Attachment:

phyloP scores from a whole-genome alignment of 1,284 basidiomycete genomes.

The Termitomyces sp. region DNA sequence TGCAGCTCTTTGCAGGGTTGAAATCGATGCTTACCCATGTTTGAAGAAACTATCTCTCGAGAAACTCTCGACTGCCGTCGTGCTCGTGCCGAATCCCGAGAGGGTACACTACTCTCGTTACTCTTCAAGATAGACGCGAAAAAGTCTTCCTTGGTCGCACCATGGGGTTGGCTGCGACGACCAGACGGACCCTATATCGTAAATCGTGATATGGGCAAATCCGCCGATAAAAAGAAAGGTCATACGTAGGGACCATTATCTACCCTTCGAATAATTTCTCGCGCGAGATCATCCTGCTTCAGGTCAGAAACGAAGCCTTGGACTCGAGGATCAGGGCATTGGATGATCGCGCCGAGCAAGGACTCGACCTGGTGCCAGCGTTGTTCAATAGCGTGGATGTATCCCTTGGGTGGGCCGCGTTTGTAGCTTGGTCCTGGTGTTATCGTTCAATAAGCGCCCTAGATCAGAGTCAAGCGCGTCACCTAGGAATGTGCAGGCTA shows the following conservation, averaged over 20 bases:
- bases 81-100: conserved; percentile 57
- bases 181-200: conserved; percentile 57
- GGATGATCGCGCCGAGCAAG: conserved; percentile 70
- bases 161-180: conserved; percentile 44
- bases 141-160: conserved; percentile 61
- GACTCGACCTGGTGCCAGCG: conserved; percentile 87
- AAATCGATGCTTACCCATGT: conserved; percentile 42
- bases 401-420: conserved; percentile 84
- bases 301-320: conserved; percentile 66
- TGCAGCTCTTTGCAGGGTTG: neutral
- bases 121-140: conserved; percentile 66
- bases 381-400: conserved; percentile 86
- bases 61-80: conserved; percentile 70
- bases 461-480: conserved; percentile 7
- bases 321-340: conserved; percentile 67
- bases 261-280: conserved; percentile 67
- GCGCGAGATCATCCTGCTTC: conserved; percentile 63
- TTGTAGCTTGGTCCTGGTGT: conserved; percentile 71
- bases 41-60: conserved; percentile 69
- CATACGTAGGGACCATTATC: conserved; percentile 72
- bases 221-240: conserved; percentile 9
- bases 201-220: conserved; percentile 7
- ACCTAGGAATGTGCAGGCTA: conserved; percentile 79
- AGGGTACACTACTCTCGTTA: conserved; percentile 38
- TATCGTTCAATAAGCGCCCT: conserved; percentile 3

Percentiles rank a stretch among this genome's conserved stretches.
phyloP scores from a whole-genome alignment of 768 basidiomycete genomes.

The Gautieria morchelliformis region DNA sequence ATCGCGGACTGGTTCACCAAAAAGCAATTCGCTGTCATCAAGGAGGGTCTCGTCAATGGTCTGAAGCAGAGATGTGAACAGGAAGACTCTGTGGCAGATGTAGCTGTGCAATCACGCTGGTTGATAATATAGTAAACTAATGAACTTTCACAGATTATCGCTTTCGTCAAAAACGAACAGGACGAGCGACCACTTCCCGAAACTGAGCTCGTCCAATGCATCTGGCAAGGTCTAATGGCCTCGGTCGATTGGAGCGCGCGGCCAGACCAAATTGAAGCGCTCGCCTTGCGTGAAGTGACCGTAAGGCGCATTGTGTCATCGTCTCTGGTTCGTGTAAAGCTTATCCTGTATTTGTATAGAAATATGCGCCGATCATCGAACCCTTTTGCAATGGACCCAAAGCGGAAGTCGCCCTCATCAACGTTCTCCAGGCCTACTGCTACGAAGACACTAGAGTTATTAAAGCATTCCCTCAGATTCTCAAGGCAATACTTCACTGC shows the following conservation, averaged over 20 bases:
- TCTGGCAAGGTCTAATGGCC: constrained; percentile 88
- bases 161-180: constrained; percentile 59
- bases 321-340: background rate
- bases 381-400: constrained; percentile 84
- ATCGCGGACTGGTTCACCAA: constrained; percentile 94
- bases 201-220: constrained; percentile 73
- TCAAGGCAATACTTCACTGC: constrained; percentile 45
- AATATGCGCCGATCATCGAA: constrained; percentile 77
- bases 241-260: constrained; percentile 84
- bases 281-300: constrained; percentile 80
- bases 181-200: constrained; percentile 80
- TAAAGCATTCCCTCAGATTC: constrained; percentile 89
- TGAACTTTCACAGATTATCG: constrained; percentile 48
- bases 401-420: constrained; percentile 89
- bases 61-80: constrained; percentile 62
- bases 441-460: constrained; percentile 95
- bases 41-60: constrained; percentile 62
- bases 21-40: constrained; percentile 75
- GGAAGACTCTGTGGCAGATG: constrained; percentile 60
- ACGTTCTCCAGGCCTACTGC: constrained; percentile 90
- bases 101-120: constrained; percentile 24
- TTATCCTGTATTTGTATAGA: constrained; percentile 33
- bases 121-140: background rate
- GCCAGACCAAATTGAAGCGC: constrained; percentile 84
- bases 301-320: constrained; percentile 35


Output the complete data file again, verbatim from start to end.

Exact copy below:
phyloP scores from a whole-genome alignment of 1,284 basidiomycete genomes.

The Termitomyces sp. region DNA sequence TGCAGCTCTTTGCAGGGTTGAAATCGATGCTTACCCATGTTTGAAGAAACTATCTCTCGAGAAACTCTCGACTGCCGTCGTGCTCGTGCCGAATCCCGAGAGGGTACACTACTCTCGTTACTCTTCAAGATAGACGCGAAAAAGTCTTCCTTGGTCGCACCATGGGGTTGGCTGCGACGACCAGACGGACCCTATATCGTAAATCGTGATATGGGCAAATCCGCCGATAAAAAGAAAGGTCATACGTAGGGACCATTATCTACCCTTCGAATAATTTCTCGCGCGAGATCATCCTGCTTCAGGTCAGAAACGAAGCCTTGGACTCGAGGATCAGGGCATTGGATGATCGCGCCGAGCAAGGACTCGACCTGGTGCCAGCGTTGTTCAATAGCGTGGATGTATCCCTTGGGTGGGCCGCGTTTGTAGCTTGGTCCTGGTGTTATCGTTCAATAAGCGCCCTAGATCAGAGTCAAGCGCGTCACCTAGGAATGTGCAGGCTA shows the following conservation, averaged over 20 bases:
- bases 81-100: conserved; percentile 57
- bases 181-200: conserved; percentile 57
- GGATGATCGCGCCGAGCAAG: conserved; percentile 70
- bases 161-180: conserved; percentile 44
- bases 141-160: conserved; percentile 61
- GACTCGACCTGGTGCCAGCG: conserved; percentile 87
- AAATCGATGCTTACCCATGT: conserved; percentile 42
- bases 401-420: conserved; percentile 84
- bases 301-320: conserved; percentile 66
- TGCAGCTCTTTGCAGGGTTG: neutral
- bases 121-140: conserved; percentile 66
- bases 381-400: conserved; percentile 86
- bases 61-80: conserved; percentile 70
- bases 461-480: conserved; percentile 7
- bases 321-340: conserved; percentile 67
- bases 261-280: conserved; percentile 67
- GCGCGAGATCATCCTGCTTC: conserved; percentile 63
- TTGTAGCTTGGTCCTGGTGT: conserved; percentile 71
- bases 41-60: conserved; percentile 69
- CATACGTAGGGACCATTATC: conserved; percentile 72
- bases 221-240: conserved; percentile 9
- bases 201-220: conserved; percentile 7
- ACCTAGGAATGTGCAGGCTA: conserved; percentile 79
- AGGGTACACTACTCTCGTTA: conserved; percentile 38
- TATCGTTCAATAAGCGCCCT: conserved; percentile 3

Percentiles rank a stretch among this genome's conserved stretches.
phyloP scores from a whole-genome alignment of 768 basidiomycete genomes.

The Gautieria morchelliformis region DNA sequence ATCGCGGACTGGTTCACCAAAAAGCAATTCGCTGTCATCAAGGAGGGTCTCGTCAATGGTCTGAAGCAGAGATGTGAACAGGAAGACTCTGTGGCAGATGTAGCTGTGCAATCACGCTGGTTGATAATATAGTAAACTAATGAACTTTCACAGATTATCGCTTTCGTCAAAAACGAACAGGACGAGCGACCACTTCCCGAAACTGAGCTCGTCCAATGCATCTGGCAAGGTCTAATGGCCTCGGTCGATTGGAGCGCGCGGCCAGACCAAATTGAAGCGCTCGCCTTGCGTGAAGTGACCGTAAGGCGCATTGTGTCATCGTCTCTGGTTCGTGTAAAGCTTATCCTGTATTTGTATAGAAATATGCGCCGATCATCGAACCCTTTTGCAATGGACCCAAAGCGGAAGTCGCCCTCATCAACGTTCTCCAGGCCTACTGCTACGAAGACACTAGAGTTATTAAAGCATTCCCTCAGATTCTCAAGGCAATACTTCACTGC shows the following conservation, averaged over 20 bases:
- TCTGGCAAGGTCTAATGGCC: constrained; percentile 88
- bases 161-180: constrained; percentile 59
- bases 321-340: background rate
- bases 381-400: constrained; percentile 84
- ATCGCGGACTGGTTCACCAA: constrained; percentile 94
- bases 201-220: constrained; percentile 73
- TCAAGGCAATACTTCACTGC: constrained; percentile 45
- AATATGCGCCGATCATCGAA: constrained; percentile 77
- bases 241-260: constrained; percentile 84
- bases 281-300: constrained; percentile 80
- bases 181-200: constrained; percentile 80
- TAAAGCATTCCCTCAGATTC: constrained; percentile 89
- TGAACTTTCACAGATTATCG: constrained; percentile 48
- bases 401-420: constrained; percentile 89
- bases 61-80: constrained; percentile 62
- bases 441-460: constrained; percentile 95
- bases 41-60: constrained; percentile 62
- bases 21-40: constrained; percentile 75
- GGAAGACTCTGTGGCAGATG: constrained; percentile 60
- ACGTTCTCCAGGCCTACTGC: constrained; percentile 90
- bases 101-120: constrained; percentile 24
- TTATCCTGTATTTGTATAGA: constrained; percentile 33
- bases 121-140: background rate
- GCCAGACCAAATTGAAGCGC: constrained; percentile 84
- bases 301-320: constrained; percentile 35